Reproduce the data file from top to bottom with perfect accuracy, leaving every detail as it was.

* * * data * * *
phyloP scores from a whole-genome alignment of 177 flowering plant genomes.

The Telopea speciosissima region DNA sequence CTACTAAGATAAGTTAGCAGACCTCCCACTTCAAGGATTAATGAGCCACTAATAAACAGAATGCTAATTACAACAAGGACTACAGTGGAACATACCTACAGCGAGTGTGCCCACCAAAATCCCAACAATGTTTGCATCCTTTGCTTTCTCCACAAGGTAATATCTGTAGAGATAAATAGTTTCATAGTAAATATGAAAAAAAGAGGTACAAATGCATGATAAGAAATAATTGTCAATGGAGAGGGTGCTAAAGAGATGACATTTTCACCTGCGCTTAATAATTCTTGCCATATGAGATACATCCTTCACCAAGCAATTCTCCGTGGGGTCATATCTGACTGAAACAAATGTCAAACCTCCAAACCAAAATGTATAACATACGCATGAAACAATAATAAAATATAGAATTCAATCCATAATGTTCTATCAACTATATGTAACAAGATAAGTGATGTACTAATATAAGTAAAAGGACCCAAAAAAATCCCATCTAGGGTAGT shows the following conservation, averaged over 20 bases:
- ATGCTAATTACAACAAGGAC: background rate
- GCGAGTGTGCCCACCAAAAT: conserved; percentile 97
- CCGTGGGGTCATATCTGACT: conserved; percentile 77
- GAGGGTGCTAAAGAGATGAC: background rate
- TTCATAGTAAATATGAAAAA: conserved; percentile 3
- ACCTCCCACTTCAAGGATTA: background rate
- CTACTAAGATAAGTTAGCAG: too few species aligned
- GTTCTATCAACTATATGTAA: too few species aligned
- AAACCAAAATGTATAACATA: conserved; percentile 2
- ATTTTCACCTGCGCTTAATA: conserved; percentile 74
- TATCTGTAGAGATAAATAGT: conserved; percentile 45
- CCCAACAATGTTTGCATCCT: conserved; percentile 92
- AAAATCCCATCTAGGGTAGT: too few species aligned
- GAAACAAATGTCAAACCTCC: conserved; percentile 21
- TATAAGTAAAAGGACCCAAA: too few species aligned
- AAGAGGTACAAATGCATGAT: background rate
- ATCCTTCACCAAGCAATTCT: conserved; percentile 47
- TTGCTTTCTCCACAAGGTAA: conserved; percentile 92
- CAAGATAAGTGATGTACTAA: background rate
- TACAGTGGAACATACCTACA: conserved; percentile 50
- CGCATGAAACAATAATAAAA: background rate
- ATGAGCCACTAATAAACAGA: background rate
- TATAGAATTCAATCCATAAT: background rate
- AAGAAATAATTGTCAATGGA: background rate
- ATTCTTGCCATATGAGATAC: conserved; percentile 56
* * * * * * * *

phyloP scores from a whole-genome alignment of 177 flowering plant genomes.

The Telopea speciosissima region DNA sequence CTACTAAGATAAGTTAGCAGACCTCCCACTTCAAGGATTAATGAGCCACTAATAAACAGAATGCTAATTACAACAAGGACTACAGTGGAACATACCTACAGCGAGTGTGCCCACCAAAATCCCAACAATGTTTGCATCCTTTGCTTTCTCCACAAGGTAATATCTGTAGAGATAAATAGTTTCATAGTAAATATGAAAAAAAGAGGTACAAATGCATGATAAGAAATAATTGTCAATGGAGAGGGTGCTAAAGAGATGACATTTTCACCTGCGCTTAATAATTCTTGCCATATGAGATACATCCTTCACCAAGCAATTCTCCGTGGGGTCATATCTGACTGAAACAAATGTCAAACCTCCAAACCAAAATGTATAACATACGCATGAAACAATAATAAAATATAGAATTCAATCCATAATGTTCTATCAACTATATGTAACAAGATAAGTGATGTACTAATATAAGTAAAAGGACCCAAAAAAATCCCATCTAGGGTAGT shows the following conservation, averaged over 20 bases:
- ATGCTAATTACAACAAGGAC: background rate
- GCGAGTGTGCCCACCAAAAT: conserved; percentile 97
- CCGTGGGGTCATATCTGACT: conserved; percentile 77
- GAGGGTGCTAAAGAGATGAC: background rate
- TTCATAGTAAATATGAAAAA: conserved; percentile 3
- ACCTCCCACTTCAAGGATTA: background rate
- CTACTAAGATAAGTTAGCAG: too few species aligned
- GTTCTATCAACTATATGTAA: too few species aligned
- AAACCAAAATGTATAACATA: conserved; percentile 2
- ATTTTCACCTGCGCTTAATA: conserved; percentile 74
- TATCTGTAGAGATAAATAGT: conserved; percentile 45
- CCCAACAATGTTTGCATCCT: conserved; percentile 92
- AAAATCCCATCTAGGGTAGT: too few species aligned
- GAAACAAATGTCAAACCTCC: conserved; percentile 21
- TATAAGTAAAAGGACCCAAA: too few species aligned
- AAGAGGTACAAATGCATGAT: background rate
- ATCCTTCACCAAGCAATTCT: conserved; percentile 47
- TTGCTTTCTCCACAAGGTAA: conserved; percentile 92
- CAAGATAAGTGATGTACTAA: background rate
- TACAGTGGAACATACCTACA: conserved; percentile 50
- CGCATGAAACAATAATAAAA: background rate
- ATGAGCCACTAATAAACAGA: background rate
- TATAGAATTCAATCCATAAT: background rate
- AAGAAATAATTGTCAATGGA: background rate
- ATTCTTGCCATATGAGATAC: conserved; percentile 56